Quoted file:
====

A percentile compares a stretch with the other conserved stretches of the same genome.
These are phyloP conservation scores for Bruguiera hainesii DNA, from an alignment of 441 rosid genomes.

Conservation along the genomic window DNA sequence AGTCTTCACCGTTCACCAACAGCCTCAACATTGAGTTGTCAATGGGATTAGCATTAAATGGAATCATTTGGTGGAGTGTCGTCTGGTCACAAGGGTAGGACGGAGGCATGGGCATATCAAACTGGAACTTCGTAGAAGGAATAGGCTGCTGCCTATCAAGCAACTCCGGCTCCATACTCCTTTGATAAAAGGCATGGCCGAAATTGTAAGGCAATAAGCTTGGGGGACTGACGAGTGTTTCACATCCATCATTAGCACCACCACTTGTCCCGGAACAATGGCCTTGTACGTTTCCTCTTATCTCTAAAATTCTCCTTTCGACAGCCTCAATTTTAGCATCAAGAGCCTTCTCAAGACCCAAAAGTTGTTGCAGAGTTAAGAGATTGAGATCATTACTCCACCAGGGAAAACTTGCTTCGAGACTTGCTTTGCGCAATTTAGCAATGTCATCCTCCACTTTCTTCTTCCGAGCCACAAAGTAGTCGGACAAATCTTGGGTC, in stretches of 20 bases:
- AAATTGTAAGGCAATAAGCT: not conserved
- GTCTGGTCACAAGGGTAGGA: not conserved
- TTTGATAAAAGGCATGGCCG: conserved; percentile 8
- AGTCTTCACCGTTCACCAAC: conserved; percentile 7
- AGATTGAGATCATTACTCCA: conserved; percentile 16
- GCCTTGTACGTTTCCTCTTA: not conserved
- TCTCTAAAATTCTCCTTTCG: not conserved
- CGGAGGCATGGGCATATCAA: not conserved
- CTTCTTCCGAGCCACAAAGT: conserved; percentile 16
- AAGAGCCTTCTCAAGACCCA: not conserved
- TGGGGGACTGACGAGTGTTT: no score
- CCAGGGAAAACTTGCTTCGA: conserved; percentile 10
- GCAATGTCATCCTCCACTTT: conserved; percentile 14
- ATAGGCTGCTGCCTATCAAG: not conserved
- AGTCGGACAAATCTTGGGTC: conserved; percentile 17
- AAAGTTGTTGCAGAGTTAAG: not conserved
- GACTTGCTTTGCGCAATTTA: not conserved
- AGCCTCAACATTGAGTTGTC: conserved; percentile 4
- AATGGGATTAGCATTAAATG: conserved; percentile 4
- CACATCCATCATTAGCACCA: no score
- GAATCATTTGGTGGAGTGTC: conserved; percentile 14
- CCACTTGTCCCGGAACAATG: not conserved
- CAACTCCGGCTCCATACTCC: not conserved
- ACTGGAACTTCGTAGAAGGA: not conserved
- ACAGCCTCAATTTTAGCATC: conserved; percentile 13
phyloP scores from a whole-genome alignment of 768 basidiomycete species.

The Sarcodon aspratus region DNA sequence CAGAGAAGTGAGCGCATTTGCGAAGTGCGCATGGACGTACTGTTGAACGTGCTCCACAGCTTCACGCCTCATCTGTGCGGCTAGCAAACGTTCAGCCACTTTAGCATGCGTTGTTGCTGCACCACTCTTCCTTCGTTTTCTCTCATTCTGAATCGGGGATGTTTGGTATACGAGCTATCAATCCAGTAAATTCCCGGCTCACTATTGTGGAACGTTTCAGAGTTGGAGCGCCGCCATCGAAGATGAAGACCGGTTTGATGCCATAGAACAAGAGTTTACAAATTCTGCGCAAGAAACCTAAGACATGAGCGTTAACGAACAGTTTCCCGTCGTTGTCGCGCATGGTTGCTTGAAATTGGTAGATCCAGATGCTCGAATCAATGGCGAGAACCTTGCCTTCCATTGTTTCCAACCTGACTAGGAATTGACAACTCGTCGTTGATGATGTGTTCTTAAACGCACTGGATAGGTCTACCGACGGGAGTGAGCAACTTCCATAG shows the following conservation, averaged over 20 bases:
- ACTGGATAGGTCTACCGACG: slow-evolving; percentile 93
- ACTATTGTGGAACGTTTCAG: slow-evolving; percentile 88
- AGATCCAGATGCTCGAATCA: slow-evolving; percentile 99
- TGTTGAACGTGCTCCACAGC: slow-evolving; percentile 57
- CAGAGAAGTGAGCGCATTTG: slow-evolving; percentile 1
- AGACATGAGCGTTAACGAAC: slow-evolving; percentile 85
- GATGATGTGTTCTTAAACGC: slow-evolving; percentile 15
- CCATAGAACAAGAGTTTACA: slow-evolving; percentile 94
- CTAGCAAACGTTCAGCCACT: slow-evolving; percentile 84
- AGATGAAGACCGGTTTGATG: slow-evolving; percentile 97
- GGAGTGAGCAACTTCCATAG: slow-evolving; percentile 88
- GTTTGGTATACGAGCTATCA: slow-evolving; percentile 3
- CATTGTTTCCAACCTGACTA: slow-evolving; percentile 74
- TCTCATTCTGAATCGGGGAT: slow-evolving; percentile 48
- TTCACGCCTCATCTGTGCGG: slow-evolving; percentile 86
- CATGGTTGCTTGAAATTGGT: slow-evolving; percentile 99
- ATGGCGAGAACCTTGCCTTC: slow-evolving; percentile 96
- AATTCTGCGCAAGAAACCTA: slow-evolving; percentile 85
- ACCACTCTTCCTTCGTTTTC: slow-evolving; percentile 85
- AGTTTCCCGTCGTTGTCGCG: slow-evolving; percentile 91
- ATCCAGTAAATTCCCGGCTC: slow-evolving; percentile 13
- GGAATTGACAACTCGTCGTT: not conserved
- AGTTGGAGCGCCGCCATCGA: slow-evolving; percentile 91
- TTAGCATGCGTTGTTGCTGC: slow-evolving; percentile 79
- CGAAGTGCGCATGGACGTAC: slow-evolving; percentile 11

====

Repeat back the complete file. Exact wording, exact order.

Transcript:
A percentile compares a stretch with the other conserved stretches of the same genome.
These are phyloP conservation scores for Bruguiera hainesii DNA, from an alignment of 441 rosid genomes.

Conservation along the genomic window DNA sequence AGTCTTCACCGTTCACCAACAGCCTCAACATTGAGTTGTCAATGGGATTAGCATTAAATGGAATCATTTGGTGGAGTGTCGTCTGGTCACAAGGGTAGGACGGAGGCATGGGCATATCAAACTGGAACTTCGTAGAAGGAATAGGCTGCTGCCTATCAAGCAACTCCGGCTCCATACTCCTTTGATAAAAGGCATGGCCGAAATTGTAAGGCAATAAGCTTGGGGGACTGACGAGTGTTTCACATCCATCATTAGCACCACCACTTGTCCCGGAACAATGGCCTTGTACGTTTCCTCTTATCTCTAAAATTCTCCTTTCGACAGCCTCAATTTTAGCATCAAGAGCCTTCTCAAGACCCAAAAGTTGTTGCAGAGTTAAGAGATTGAGATCATTACTCCACCAGGGAAAACTTGCTTCGAGACTTGCTTTGCGCAATTTAGCAATGTCATCCTCCACTTTCTTCTTCCGAGCCACAAAGTAGTCGGACAAATCTTGGGTC, in stretches of 20 bases:
- AAATTGTAAGGCAATAAGCT: not conserved
- GTCTGGTCACAAGGGTAGGA: not conserved
- TTTGATAAAAGGCATGGCCG: conserved; percentile 8
- AGTCTTCACCGTTCACCAAC: conserved; percentile 7
- AGATTGAGATCATTACTCCA: conserved; percentile 16
- GCCTTGTACGTTTCCTCTTA: not conserved
- TCTCTAAAATTCTCCTTTCG: not conserved
- CGGAGGCATGGGCATATCAA: not conserved
- CTTCTTCCGAGCCACAAAGT: conserved; percentile 16
- AAGAGCCTTCTCAAGACCCA: not conserved
- TGGGGGACTGACGAGTGTTT: no score
- CCAGGGAAAACTTGCTTCGA: conserved; percentile 10
- GCAATGTCATCCTCCACTTT: conserved; percentile 14
- ATAGGCTGCTGCCTATCAAG: not conserved
- AGTCGGACAAATCTTGGGTC: conserved; percentile 17
- AAAGTTGTTGCAGAGTTAAG: not conserved
- GACTTGCTTTGCGCAATTTA: not conserved
- AGCCTCAACATTGAGTTGTC: conserved; percentile 4
- AATGGGATTAGCATTAAATG: conserved; percentile 4
- CACATCCATCATTAGCACCA: no score
- GAATCATTTGGTGGAGTGTC: conserved; percentile 14
- CCACTTGTCCCGGAACAATG: not conserved
- CAACTCCGGCTCCATACTCC: not conserved
- ACTGGAACTTCGTAGAAGGA: not conserved
- ACAGCCTCAATTTTAGCATC: conserved; percentile 13
phyloP scores from a whole-genome alignment of 768 basidiomycete species.

The Sarcodon aspratus region DNA sequence CAGAGAAGTGAGCGCATTTGCGAAGTGCGCATGGACGTACTGTTGAACGTGCTCCACAGCTTCACGCCTCATCTGTGCGGCTAGCAAACGTTCAGCCACTTTAGCATGCGTTGTTGCTGCACCACTCTTCCTTCGTTTTCTCTCATTCTGAATCGGGGATGTTTGGTATACGAGCTATCAATCCAGTAAATTCCCGGCTCACTATTGTGGAACGTTTCAGAGTTGGAGCGCCGCCATCGAAGATGAAGACCGGTTTGATGCCATAGAACAAGAGTTTACAAATTCTGCGCAAGAAACCTAAGACATGAGCGTTAACGAACAGTTTCCCGTCGTTGTCGCGCATGGTTGCTTGAAATTGGTAGATCCAGATGCTCGAATCAATGGCGAGAACCTTGCCTTCCATTGTTTCCAACCTGACTAGGAATTGACAACTCGTCGTTGATGATGTGTTCTTAAACGCACTGGATAGGTCTACCGACGGGAGTGAGCAACTTCCATAG shows the following conservation, averaged over 20 bases:
- ACTGGATAGGTCTACCGACG: slow-evolving; percentile 93
- ACTATTGTGGAACGTTTCAG: slow-evolving; percentile 88
- AGATCCAGATGCTCGAATCA: slow-evolving; percentile 99
- TGTTGAACGTGCTCCACAGC: slow-evolving; percentile 57
- CAGAGAAGTGAGCGCATTTG: slow-evolving; percentile 1
- AGACATGAGCGTTAACGAAC: slow-evolving; percentile 85
- GATGATGTGTTCTTAAACGC: slow-evolving; percentile 15
- CCATAGAACAAGAGTTTACA: slow-evolving; percentile 94
- CTAGCAAACGTTCAGCCACT: slow-evolving; percentile 84
- AGATGAAGACCGGTTTGATG: slow-evolving; percentile 97
- GGAGTGAGCAACTTCCATAG: slow-evolving; percentile 88
- GTTTGGTATACGAGCTATCA: slow-evolving; percentile 3
- CATTGTTTCCAACCTGACTA: slow-evolving; percentile 74
- TCTCATTCTGAATCGGGGAT: slow-evolving; percentile 48
- TTCACGCCTCATCTGTGCGG: slow-evolving; percentile 86
- CATGGTTGCTTGAAATTGGT: slow-evolving; percentile 99
- ATGGCGAGAACCTTGCCTTC: slow-evolving; percentile 96
- AATTCTGCGCAAGAAACCTA: slow-evolving; percentile 85
- ACCACTCTTCCTTCGTTTTC: slow-evolving; percentile 85
- AGTTTCCCGTCGTTGTCGCG: slow-evolving; percentile 91
- ATCCAGTAAATTCCCGGCTC: slow-evolving; percentile 13
- GGAATTGACAACTCGTCGTT: not conserved
- AGTTGGAGCGCCGCCATCGA: slow-evolving; percentile 91
- TTAGCATGCGTTGTTGCTGC: slow-evolving; percentile 79
- CGAAGTGCGCATGGACGTAC: slow-evolving; percentile 11